A highlight from Dissecting Djokovics Reign, Cocos Title & the 2023 US Open With Craig OShannessy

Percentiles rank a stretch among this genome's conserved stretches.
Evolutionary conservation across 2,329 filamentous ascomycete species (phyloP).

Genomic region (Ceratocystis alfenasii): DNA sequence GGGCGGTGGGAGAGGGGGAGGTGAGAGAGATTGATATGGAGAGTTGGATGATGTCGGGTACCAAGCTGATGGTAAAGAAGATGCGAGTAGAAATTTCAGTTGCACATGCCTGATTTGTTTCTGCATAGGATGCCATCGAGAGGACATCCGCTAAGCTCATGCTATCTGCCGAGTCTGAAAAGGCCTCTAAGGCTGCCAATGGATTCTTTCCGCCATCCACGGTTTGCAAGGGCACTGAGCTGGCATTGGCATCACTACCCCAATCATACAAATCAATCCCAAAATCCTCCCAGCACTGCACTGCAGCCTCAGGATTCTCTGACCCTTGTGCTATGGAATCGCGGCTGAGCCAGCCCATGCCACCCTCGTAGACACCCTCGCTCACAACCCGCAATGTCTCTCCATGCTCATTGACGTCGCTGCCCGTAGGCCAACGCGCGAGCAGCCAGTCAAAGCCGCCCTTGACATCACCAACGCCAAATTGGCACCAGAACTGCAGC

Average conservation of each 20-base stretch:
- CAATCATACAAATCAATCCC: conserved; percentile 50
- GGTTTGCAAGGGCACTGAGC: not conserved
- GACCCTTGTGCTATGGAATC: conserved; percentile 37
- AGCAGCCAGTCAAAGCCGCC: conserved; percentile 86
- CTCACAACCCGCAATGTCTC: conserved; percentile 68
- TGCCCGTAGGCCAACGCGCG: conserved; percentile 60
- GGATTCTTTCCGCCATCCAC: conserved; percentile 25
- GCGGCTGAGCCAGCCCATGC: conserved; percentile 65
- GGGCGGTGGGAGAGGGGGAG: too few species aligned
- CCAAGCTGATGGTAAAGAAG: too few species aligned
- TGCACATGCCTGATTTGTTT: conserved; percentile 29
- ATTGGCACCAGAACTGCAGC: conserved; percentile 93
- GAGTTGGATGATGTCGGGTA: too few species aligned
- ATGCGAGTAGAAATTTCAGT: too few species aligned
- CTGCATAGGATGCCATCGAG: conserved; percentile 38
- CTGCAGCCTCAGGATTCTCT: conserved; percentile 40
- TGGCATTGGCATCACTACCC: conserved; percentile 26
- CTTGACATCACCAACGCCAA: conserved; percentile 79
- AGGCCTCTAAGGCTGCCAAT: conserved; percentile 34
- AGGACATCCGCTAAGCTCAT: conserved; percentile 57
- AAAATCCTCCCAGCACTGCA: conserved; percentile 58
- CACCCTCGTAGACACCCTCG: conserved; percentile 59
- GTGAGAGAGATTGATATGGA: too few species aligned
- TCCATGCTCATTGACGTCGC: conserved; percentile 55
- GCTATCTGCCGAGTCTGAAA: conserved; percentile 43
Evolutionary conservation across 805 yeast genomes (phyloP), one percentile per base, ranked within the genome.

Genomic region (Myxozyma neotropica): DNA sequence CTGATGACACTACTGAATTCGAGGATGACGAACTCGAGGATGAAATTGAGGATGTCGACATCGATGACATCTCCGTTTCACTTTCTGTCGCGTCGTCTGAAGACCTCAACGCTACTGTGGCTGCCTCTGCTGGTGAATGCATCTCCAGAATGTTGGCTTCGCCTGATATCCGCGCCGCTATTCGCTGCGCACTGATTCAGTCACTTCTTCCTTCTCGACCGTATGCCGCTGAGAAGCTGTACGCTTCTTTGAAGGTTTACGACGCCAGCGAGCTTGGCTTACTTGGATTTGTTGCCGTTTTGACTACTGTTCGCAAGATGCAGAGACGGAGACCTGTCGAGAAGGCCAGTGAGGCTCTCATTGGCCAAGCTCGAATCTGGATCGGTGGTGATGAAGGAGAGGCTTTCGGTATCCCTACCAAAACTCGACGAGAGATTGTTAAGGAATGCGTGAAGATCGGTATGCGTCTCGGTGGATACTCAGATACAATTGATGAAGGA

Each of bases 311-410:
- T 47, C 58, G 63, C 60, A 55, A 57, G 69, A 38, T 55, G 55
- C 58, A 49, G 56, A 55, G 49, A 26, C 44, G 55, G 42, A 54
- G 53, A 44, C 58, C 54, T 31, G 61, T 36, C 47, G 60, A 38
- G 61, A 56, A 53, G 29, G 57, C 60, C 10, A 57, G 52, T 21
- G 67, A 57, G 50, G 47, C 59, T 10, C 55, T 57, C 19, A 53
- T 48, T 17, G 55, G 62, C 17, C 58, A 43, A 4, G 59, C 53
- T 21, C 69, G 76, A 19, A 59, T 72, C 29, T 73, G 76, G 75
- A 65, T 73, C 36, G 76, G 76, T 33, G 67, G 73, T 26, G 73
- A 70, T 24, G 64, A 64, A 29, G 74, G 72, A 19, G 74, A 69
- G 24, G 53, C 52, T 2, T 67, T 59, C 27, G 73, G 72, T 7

Welcome to the official tennis .com podcast featuring professional coach and community leader Kamau Murray. Welcome to the tennis .com podcast. I am your host Kamau Murray and we are here with one of our usual suspects. We always have to do our Masters 1000 Grand Slam wrap up with Mr. Data, Mr. Analytics, Mr. Guy in the bunker with his pen and pad, Craig O 'Shaughnessy. Craig, welcome to the show. Pleasure to be here. Pleasure to be here. I just got back from the US Open. I was there for two weeks. It felt like eight. It's the most draining slam of all. It was a good tournament, some great matches. It's tough, I think way tougher to be there for the duration than any other tournament that there is. 100%. You survive. And the matches, the tournament goes so late and the process to get to and from the site makes it just a haul, right? And it makes the day just long. At an hour and a half to the front and the back of your day, in addition to sitting there watching matches and this thing. Before we get to Coco Sabalenka, because that'll take up the whole show, right? You and I normally, we dibble and dabble on the girls and then we dive into the men's. I want to do the reverse. I want to dibble and dabble in the men's because I don't think anyone's surprised about what happened because if we start talking about Coco and Sabalenka now, it'll just be the whole hour. So when you look at a whole two weeks, right, and I was there for the first part of it, seeing the energy, talking to the players, touching, feeling them, seeing how them and themselves A, were enjoying the atmosphere, sometimes a little too much, B, managing the atmosphere or C, trying to just control their bubble within the atmosphere. And I think that process probably, those three sort of situations probably cost Francis a further run, right, kind of getting caught in the matrix, right, absorbing a lot of atmosphere. And then Ben, with the experience of his family, his dad, controlling the atmosphere, probably had a lot to do with his long run. But I think the match that I think had the biggest impact on the tournament was definitely Novak versus Jerry. Did you see the match? What did you think when Novak left the court, down sucess to love, goes to the bathroom and looks himself in the mirror, what happened? Yeah, when he left the court, you know, it was, he's down two sets to love, Jerry's controlling the back of the court with his backhand, his backhand was the best shot on the court in the first two sets. But to be honest, even then Novak goes in, he's still the favorite, still the favorite down two sets to love. He's done it before, you know, it's one of those things where can your opponent play three blinding good sets out of five? Maybe not, probably not, when Novak goes in, you know, you just kind of reset, look in the mirror. He did exactly the same thing against Tsitsipas at Roland Garros, came out and just mowed over him in the last three sets, mowed over Jerry in the last three sets. It was a carbon copy, it's like Novak looks in the mirror and goes, okay, we've got that out of the way. Whether it's a combination of Novak being a little tight, playing, you know, a fellow countryman, it's a combination of early rounds being a bit tight. It's a combination of the opponent just playing spectacular tennis, but you can see right from the start of that match, Novak wasn't, his A game did not turn up right at the beginning. He was pushing, he was prodding, he was spinning, you know, just watching him play a thousand matches, you look at him and say, well, he's not there yet. And even after two sets, he's not there. But you know, sometimes for players, when you get down, it can relax you. It's like, well, I can't fall any further down this hall, I'm two sets to love down. May as well relax, may as well chill out, may as well believe in myself, may as well hit the ball, and Novak's the master of that. So I'm not so, I'm not surprised by the final result. And I think overall, it really helped Novak to play such a quality match and have to overcome some adversity early on. So I agree with you, very pivotal match for the men's draw. Well, let me ask you this, because from a coach's standpoint, when I see, when I see that type of performance, my mind goes to, it wasn't ready to play, right? When I look at like Francis and Ben Shelton, it looked like Francis wasn't ready to play. When I'm sitting in a coach's box and my player goes down 3 -0 or 4 -1, and they're like, deer in the headlines, don't know what to do, it was like, what was not clear prior to the match? You've spent a lot of time with Novak, Novak's got one of the best teams out there, he's the most methodical and committed to his regimen. How does something like that happen to a player who's number one, Jerry is Serbian, right? So you knew who you were playing, right? How did you come out not ready to play? I mean, is there a chance that at this big of an event, at this point in the event that he just wasn't ready or wasn't clear on what to do or from being close and inside, what do you think? Yeah, I think if you look back to Novak's seven matches, I think he will have a slightly different explanation for how he started in all sevens. You get all your ducks in a row, you watch the video, you talk to the team, you get the game plan, but at the start, it was like Novak, in that match, he may walk out there and sometimes he feels the energy of the crowd and it excites him. Sometimes you feel the energy of the crowd and you may go away a little bit and then come back. But I thought that he was attempting to work his way into this match, to start off even to let his resume do the talking early, let the other guy go away, let the other guy spray balls and it didn't happen. It just didn't happen. So all of a sudden, the opponent's not missing a thing, the opponent's playing at a much higher level than Novak was and you're just not ready for that. He's not ready for that. You're going to play a match like that. In the course of a season where these guys are playing about 80 matches, you're going to have these subtleties with how the opponent's playing, how you're playing, are you really ready, are you working yourself into the match, are you coming out guns blazing? And it was just a bad combination of layers for Novak where Jerry threw the first punches, Novak's tasting blood, and it took him a couple of sets to recover, but there was never any doubt in my mind that he would still win that match. And I think that's the oddest thing. I think the odds makers, after being two sets, Novak was still the favorite and I was like, wow. That's probably the first time that I've seen that, I'm not a better, but the odds makers were still favoring Novak. So let me ask you this. Another pivotal match in the tournament, I think, was TFO Ben Shelton. Yeah, I was at that match. I think we all knew Ben Shelton could play. I thought it was very impressive, him beating Tommy Paul, right? One of the things, and I don't know the reason for this, is when he beat Tommy Paul, the crowd, obviously they had to choose, both Americans, Ben and Tommy, but when Ben beat Tommy, I was a little disappointed that the crowd was kind of quiet, right? But we don't have to hop on that, but I do want to point it out that the crowd was eerily quiet after the win of that. But with him and Francis, one of the things that concerned me about Francis was in that New York environment, with all the celebrities, with all the kind of like, and I mean, first of all, we got to keep it going. More non -tennis people, more non -tennis athletes, musicians, entertainers, artists showed up to the US Open this year than I can ever remember. And we need to do that for the sport to grow. But you still got a tournament to play, right? And this generation who loves that, loves the attention, will have to learn to balance how much is too much, how much gets me off kilter, and how much gets me off track. And I thought that the day before the Ben match, you saw Francis with Bieber. I thought that that was a little too much and perhaps maybe took for granted that Ben would shit his pants, and he didn't, right? You know what I mean? Because when you get to that point in the tournament, when you are the veteran, you kind of expect the young guy to give you a couple, like, ah, if I just play solid, he'll know who he is, and the shock factor will cause him to make a few unforced errors or some bad decisions, and it didn't happen. And to me, that goes in the book of, Francis didn't look ready to play, and I think he'll learn from this experience on managing the energy, managing his energy, for that late in the tournament. But I mean, Ben brought it. What was your take on Ben now when you look at the stats, when you look at the 149 mile an hour serve, what is your take on him now having seen him play six matches? Well, the Tommy Paul match was really good. I liked how he managed the ability to say, okay, this is a ball to pull the trigger on. I spoke with his dad at the start of the tournament, and I mentioned possibly our discussion that we've had in other ones is that I think Ben's maturity is going to come from figuring out when there's one more ball that needs to be hit. There's just one more ball. And I think maybe I talked to you about it last time, but it goes back to me to the 2000 Australian Open final. Agassi beats Kefalnikov in four sets. Agassi's one in the world, Kefalnikov's two. Agassi goes to the post -match interview. Bruce McAvaney is interviewing there, and they're watching some film, and Agassi's just going, you know, Kefalnikov moves well, he lights the ball up, the surface helps him, and he throws this line in there, he goes in the middle, he goes, and he's only looking to pull the trigger one time in the point. So he's a really tough opponent. And that just has always stuck with me. And that's what I said to Ben's dad is that Ben needs to just go, I could pull the trigger on this ball, but it's not quite the right one yet. I could pull the trigger on the next ball. Literally, you could pull the trigger on every ball he hits. But growth, his his maturity, his tennis development and tennis IQ is getting better because you're hitting a ball that makes the opponent uncomfortable, you're hitting a ball that can extract an error, and you don't always have to hit the winner. So Ben's development is going to be predicated on one more ball in the court and making a better decision on when to pull the trigger. And I thought he did a great job in the Tommy Paul match and a great job in the Francis Tiafone match of not pulling too early. And then he went and played Novak and just everything went to hell in a hand basket. And it didn't. But that was, you know, I was for the Tiafone match getting back to that. You know, I'm watching at the start and the first kind of 10 minutes, it looked kind of even, you know, good decisions, both sides, good points, both sides. Francis was so quick coming to the net. He does such a great job of, you know, hitting a ball and he's already leaning on it, you know, with his short little backswing on the backhand. And all of a sudden he's almost leaning over the net, spiking these volleys. I'm like, oh, my God, this guy has figured out, you know, the only person I saw that really blew me out of the water with that was McEnroe, John McEnroe. He looked like he went through a time warp, whereas it takes, you know, all of us 1 .5 seconds to move from the baseline inside into the service box. But he goes through this time warp that looks like 0 .2 of a second. He's like, how does he get in there that quickly? Francis showed me that early on. But then the focus, the concentration, the locked in, the decision making started to erode at around the 10 to 15 minute mark, and he never recovered from that. Yeah. So you get Ben has Novak in the semifinals. And I think that Novak, I mean, just has this ability to you know, it's what I was it's kind of what Coco did. I call it cumulative pressure. And it is. I'm going to run the ball down, I'm going to make you hit an extra ball, I'm going to make you play one more ball every point on your serve so that later you feel it. You may not feel it now, but later you feel it. And that was an example of what I call cumulative pressure that kind of got to Ben. Yeah. What was your take on what Novak did to Ben or vice versa, what Ben did not do that match that he did the previous matches? Yeah, good point. That was that was a really fun match to be at the energy, the atmosphere, you know, the old guard, the new guard. You're exactly right. There was, you know, on that court in twenty eighteen, I worked with Novak to defeat Del Potro. And a lot of the commentators, when you go back and go through that match, they're like, Del Potro is dropping 135, 138 and Novak's putting it back in his shoes. And the commentators are like, how in the world is he doing this? Well, there's only one way that you do that is that you study Del Potro's patterns and you know what to say. When Del Potro needs a point in the juice court, he's going to and when he doesn't need a point, he's going to go, why? Novak's sitting there on it. And I felt the same thing is that Ben's dropping heat on especially on first serves. And Novak is putting so many balls back in play that you're exactly right, that it just kept accumulating and accumulating. The other thing that really stood out to me. That I don't know why is that Ben sliced so many returns, just this slow, just not even like a Federer kind of knifing, dark slice, it's this blocking slow slice that's not as good as Wawrinka's. It's not within a meter of the baseline. It's there was once he's just too defensive. So he's putting no pressure, no pressure on Novak because because he overdid the slice. Now, all of a sudden, he's got to deal with so many serves coming back and then the decision making. Then he starts, you know, the fingers kind of on the trigger, then he starts pulling it too much. And then, you know, Novak knows why this kid is potentially a real problem for me. But I've already figured him out about 15 minutes in. He's not doing anything against my serve. I'm doing everything against his serve and putting times back. I'm just going to press cruise control and take a nap for the next 30 kilometers. Yeah. And I think that was probably the one mistake and probably a tactic that was misinterpreted was, hey, if on his serve, put pressure on because you get racket on every ball, not to bunt every ball. Right. Because Novak is the is the history, the best returner in history, but he's not the best server in history. And he I don't want to call it vulnerable, but you will have an opportunity or two against Novak on his serve in a five set match. And I thought, Ben, with as great of a service he had, with as big of a service he has, he didn't take enough risks on the return gains and he didn't play. Correct. And when I say aggressive, I don't mean like crazy out of this world, we're winners, but controlled aggression. There was no reason Novak serving a buck 21, a buck 22 for you to block the serve back. You can have plenty of time to take a full swing and at least send a message for the rest of his career that your serve doesn't bother me. Right. Part of being a young guy is how do I apply cumulative pressure that may not work this match, but in three or four matches from now in the next semi? Right. Because you still got to go through Novak that shows them I'm not bothered by your serve and you better be you will be bothered by my serve. Right. And I think that was sort of a missed opportunity for Ben to take some cuts at Novak serve. And I think that set the tone for the match that allowed Novak to kind of steam roll.